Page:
CHANGING LIVING ARRANGEMENTS
The number of children aged 0-14 years in Australia is projected to increase from 4.1 million in 2006 to 5.1 million in 2031.
In Series I and II, the number of children in two-parent families is projected to increase more than the number of children in one-parent families. The number of children in two-parent families is projected to increase by 814,900 (Series I) and 658,300 (Series II) children, from 3.3 million in 2006 to 4.1 and 3.9 million in 2031. The number of children in one-parent families is projected to increase by 183,800 (Series I) and 342,700 (Series II), from 756,800 in 2006 to 940,600 and 1.1 million in 2031.
Alternatively, Series III projects the number of children living in one-parent families to increase by 683,200 (to reach 1.4 million by 2031), which is more than the projected increase of 320,700 children living in two-parent families (to reach 3.6 million by 2031).
The ages 15-34 years are of particular importance in household and family formation. In 2006, 2.5 million 15-34 year olds (43% of all 15-34 year olds) lived with either one or both of their parents, 1.3 million (22%) were parents themselves and 872,800 (15%) were partners in couple families without children.
The number of young adults living with one or both of their parents is projected to increase to between 3.0 and 3.2 million people by 2031, representing 42% to 44% of all people aged 15-34 years, similar to the proportion in 2006.
In Series I and II, the number of young adults who are parents themselves is projected to increase by 346,000 and 76,600 people respectively, to reach 1.6 and 1.3 million in 2031, representing 22% and 18% of young adults. In Series III, the number is projected to decrease by 313,800 to reach 936,600 people in 2031, representing 13% of young adults.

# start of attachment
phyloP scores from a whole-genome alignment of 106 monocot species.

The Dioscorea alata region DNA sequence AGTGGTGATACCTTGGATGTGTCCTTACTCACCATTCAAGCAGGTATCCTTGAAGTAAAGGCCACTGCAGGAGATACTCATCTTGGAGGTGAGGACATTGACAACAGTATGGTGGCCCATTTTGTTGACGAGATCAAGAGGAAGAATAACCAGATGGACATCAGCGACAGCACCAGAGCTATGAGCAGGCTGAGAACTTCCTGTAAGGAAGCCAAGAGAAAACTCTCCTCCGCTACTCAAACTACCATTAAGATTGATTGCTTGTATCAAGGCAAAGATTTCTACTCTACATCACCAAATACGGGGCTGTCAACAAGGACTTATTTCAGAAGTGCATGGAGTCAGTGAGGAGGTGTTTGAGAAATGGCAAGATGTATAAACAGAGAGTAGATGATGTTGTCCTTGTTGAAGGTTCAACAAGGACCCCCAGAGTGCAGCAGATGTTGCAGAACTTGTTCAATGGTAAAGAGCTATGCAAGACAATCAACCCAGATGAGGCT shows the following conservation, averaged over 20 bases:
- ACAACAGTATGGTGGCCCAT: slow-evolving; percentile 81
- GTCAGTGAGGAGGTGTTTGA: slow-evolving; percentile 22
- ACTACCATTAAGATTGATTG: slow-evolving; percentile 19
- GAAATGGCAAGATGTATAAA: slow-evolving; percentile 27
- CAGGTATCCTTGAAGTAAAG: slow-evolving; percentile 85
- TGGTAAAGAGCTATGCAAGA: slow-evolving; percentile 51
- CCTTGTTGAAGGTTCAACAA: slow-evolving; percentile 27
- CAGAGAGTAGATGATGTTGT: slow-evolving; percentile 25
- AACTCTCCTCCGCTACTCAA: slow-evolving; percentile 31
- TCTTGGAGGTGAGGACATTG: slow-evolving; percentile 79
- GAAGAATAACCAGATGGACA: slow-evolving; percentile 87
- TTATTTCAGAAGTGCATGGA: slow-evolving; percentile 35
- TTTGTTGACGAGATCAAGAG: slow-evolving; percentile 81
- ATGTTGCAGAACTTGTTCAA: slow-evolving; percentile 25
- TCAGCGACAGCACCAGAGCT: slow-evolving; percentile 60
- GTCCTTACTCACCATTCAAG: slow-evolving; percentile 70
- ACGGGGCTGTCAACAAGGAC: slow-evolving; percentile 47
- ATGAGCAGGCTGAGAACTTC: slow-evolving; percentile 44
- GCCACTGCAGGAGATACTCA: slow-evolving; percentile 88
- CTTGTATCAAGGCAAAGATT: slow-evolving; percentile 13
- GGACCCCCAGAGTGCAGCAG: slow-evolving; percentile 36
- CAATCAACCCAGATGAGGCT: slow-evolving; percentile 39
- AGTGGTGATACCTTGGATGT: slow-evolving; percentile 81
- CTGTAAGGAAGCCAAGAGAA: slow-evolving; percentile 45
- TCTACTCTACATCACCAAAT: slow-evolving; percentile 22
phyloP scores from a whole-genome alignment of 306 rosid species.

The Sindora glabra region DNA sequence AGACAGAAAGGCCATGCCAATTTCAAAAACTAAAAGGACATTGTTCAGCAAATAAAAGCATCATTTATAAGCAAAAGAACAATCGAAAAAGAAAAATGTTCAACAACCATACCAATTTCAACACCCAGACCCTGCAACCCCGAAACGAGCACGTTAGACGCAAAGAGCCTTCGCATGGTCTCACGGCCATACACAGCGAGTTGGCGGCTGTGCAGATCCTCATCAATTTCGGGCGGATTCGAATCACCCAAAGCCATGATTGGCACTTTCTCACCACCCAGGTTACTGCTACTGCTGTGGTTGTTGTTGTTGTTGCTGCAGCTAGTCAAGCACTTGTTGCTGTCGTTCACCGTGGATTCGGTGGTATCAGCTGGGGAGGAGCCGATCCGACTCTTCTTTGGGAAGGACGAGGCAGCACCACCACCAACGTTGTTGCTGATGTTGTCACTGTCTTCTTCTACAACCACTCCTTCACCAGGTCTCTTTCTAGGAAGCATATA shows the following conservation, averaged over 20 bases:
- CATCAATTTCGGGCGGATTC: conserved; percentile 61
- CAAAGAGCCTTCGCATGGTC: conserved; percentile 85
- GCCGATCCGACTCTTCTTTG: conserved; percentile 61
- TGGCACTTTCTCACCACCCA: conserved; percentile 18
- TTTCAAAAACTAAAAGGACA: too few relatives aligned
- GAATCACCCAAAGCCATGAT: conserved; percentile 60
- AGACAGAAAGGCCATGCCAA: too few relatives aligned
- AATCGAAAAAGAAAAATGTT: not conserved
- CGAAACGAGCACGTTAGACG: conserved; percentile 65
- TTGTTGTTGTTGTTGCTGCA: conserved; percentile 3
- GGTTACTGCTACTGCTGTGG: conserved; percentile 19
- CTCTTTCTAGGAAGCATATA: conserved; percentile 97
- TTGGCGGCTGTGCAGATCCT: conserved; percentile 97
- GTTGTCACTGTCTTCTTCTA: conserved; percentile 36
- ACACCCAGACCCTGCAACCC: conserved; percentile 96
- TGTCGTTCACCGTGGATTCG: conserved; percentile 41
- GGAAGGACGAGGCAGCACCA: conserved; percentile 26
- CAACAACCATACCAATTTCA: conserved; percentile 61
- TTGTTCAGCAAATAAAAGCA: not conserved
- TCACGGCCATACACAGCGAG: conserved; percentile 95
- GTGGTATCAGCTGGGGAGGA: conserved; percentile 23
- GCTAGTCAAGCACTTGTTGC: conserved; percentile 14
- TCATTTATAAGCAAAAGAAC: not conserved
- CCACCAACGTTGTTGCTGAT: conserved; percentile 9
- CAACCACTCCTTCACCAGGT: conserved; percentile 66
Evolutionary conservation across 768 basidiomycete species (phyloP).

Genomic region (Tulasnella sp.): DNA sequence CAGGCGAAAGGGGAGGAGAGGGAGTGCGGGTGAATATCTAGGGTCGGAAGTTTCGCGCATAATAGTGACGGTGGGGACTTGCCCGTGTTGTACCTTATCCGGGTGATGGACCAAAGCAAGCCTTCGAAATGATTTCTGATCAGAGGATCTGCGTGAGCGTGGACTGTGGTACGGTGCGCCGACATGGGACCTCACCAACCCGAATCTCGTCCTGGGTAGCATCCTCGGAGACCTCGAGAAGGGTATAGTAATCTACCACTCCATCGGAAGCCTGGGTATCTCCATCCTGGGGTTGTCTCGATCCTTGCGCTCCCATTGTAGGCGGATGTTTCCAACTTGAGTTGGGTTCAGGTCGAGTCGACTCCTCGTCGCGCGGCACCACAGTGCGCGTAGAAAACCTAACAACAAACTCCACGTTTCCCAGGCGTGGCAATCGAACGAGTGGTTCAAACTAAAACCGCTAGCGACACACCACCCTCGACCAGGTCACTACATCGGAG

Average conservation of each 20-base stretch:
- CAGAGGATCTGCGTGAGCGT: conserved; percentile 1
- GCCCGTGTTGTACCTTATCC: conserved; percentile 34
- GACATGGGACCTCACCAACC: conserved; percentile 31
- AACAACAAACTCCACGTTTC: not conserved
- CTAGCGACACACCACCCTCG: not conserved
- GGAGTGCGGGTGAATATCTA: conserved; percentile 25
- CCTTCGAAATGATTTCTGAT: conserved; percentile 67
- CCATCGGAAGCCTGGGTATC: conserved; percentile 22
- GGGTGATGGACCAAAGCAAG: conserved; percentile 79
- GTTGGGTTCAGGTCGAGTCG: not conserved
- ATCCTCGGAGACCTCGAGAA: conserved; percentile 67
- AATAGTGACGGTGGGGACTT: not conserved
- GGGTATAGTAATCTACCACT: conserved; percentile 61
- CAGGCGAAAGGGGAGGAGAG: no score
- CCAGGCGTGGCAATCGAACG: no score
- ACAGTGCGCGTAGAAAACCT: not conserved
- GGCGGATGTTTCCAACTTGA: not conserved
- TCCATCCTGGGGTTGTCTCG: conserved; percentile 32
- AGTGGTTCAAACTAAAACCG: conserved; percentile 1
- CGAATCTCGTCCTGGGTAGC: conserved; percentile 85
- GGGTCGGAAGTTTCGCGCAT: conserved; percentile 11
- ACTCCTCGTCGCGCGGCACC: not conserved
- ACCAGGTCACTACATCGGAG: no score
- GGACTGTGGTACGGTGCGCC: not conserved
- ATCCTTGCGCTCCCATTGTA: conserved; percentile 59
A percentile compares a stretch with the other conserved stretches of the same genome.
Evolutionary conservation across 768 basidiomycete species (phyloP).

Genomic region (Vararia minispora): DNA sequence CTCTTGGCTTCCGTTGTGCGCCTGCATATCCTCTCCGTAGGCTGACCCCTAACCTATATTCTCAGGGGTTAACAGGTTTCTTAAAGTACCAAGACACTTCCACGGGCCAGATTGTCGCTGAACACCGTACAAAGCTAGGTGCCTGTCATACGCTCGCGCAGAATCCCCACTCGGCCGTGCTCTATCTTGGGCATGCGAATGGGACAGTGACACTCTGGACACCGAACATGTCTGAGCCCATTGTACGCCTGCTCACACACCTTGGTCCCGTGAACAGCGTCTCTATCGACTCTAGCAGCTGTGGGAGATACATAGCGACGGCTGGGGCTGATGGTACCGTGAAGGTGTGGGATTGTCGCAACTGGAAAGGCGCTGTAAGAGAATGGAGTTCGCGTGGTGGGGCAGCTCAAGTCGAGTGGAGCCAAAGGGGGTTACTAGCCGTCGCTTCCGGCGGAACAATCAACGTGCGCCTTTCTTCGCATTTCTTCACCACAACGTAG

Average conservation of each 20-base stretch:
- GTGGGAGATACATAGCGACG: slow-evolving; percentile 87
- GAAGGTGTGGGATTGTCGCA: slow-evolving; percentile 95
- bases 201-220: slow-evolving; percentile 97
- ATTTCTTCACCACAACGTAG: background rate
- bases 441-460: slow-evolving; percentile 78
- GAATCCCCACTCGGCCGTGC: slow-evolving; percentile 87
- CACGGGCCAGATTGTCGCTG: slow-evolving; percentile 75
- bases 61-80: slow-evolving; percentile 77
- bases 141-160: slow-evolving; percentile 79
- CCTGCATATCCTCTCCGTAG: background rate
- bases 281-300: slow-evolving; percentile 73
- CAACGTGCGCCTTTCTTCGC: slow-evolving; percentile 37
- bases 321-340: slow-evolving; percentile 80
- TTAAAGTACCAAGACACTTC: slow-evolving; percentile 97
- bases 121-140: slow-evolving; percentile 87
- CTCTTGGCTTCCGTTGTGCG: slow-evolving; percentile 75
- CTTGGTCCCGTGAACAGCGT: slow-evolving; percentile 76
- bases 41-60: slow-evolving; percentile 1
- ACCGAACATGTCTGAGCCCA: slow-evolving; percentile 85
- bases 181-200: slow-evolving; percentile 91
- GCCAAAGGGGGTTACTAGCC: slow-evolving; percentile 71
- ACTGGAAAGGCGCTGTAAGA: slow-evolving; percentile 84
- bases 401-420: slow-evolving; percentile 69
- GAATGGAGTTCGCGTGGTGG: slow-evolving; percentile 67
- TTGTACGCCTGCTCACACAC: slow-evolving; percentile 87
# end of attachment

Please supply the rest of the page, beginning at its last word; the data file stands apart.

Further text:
A further 1.1 to 1.4 million people are projected to be living as partners in couple families without children in 2031, accounting for between 15% and 19% of all people aged 15-34 years.
Older people (aged 75 years and over)
In 2006 there were 1.3 million people aged 75 years and over in Australia, representing 6% of the total population. Over the period 2006 to 2031, this number is projected to more than double, to 2.9 million people (10% of Australia's population).
In 2006, 43% (548,500 people) of older Australians were living with a partner; most of these (39%) were partners in couple only families while 4% were partners in couple families with children. People living alone accounted for a further 31% (400,500) of older Australians while 13% (168,600) lived in non-private dwellings.
By 2031, the number of older Australians living with a partner is projected to increase to between 1.2 and 1.5 million people (42% and 52% of all people aged 75 years and over, respectively). The number of people living alone is projected to increase to between 841,800 and 901,800, accounting for between 29% and 31% of older Australians, while the number of people living in non-private dwellings is projected to increase to between 285,400 and 403,400 people, or 10% to 14% of older Australians.